NASA's Jet Propulsion Laboratory has released a video of its test of a new inflatable braking system designed to land heavy payloads on Mars.

Updated at 4:55 p.m. ET.

The end of the latest cease-fire in the Gaza Strip has been marked by intense Israeli airstrikes against Hamas targets.

The U.S. and United Nations have condemned the resumption of hostilities that comes at the end of a three-day truce on Friday.

Updated at 11:45 a.m. ET.

U.S. forces conducted additional humanitarian airdrops to northern Iraq today to aid members of the Yazidi religious minority trapped by Islamic militants battling Iraqi troops.

President Obama today said the U.S. commitment would not involve ground troops and said that it would likely take "some months" to sort out the country's humanitarian and military crises.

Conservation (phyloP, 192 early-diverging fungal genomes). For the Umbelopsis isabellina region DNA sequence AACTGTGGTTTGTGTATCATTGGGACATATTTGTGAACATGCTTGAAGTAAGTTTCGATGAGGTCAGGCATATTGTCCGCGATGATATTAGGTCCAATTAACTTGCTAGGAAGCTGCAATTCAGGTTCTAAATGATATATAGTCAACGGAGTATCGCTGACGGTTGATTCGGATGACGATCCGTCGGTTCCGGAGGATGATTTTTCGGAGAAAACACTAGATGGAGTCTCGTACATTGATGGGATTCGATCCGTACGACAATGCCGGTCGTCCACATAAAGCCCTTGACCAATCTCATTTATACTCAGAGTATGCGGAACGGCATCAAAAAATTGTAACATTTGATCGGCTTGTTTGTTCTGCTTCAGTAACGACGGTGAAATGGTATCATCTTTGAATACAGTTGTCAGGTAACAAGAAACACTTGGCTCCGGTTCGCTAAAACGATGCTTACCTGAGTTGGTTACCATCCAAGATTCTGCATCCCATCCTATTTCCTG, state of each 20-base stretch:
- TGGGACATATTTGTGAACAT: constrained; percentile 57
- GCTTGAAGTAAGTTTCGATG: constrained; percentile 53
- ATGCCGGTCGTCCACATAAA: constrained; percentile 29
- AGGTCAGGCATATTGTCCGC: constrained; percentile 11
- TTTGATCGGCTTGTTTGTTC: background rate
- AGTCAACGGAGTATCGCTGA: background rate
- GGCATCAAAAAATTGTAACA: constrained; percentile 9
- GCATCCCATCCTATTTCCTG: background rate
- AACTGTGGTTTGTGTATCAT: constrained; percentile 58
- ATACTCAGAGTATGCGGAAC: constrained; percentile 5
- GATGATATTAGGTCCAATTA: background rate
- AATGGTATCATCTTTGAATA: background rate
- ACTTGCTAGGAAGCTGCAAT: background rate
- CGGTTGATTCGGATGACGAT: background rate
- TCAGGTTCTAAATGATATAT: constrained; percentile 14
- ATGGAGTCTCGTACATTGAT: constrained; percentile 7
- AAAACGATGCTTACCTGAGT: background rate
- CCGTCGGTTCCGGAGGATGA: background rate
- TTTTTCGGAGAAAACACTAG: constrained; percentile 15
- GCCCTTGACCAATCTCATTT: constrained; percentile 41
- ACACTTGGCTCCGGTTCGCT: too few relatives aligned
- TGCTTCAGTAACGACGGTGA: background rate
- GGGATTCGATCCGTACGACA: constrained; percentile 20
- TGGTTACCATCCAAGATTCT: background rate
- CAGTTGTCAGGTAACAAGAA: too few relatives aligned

A Pentagon plan to cut tens of thousands of soldiers from the U.S. Army's ranks in coming years goes too far given the growing global threats, including Russian aggression in Ukraine and unrest in Syria and Iraq, a bipartisan review panel says.

Nearly two dozen diaries and notebooks of Siegfried Sassoon — among a handful of prominent soldier-poets whose artistic sensibilities were forged in the trenches of World War I — are being published online for the first time by the Cambridge University Library.

Sassoon, who served in the British Army, was a "gifted diarist [who] ... kept a journal for most of his life," the library says.

Updated at 3:15 p.m. ET.

When Jordan Smith got her tab after breakfast at Mary's Gourmet Diner in Winston-Salem, N.C., she was pleasantly surprised to find a 15 percent discount — for "praying in public."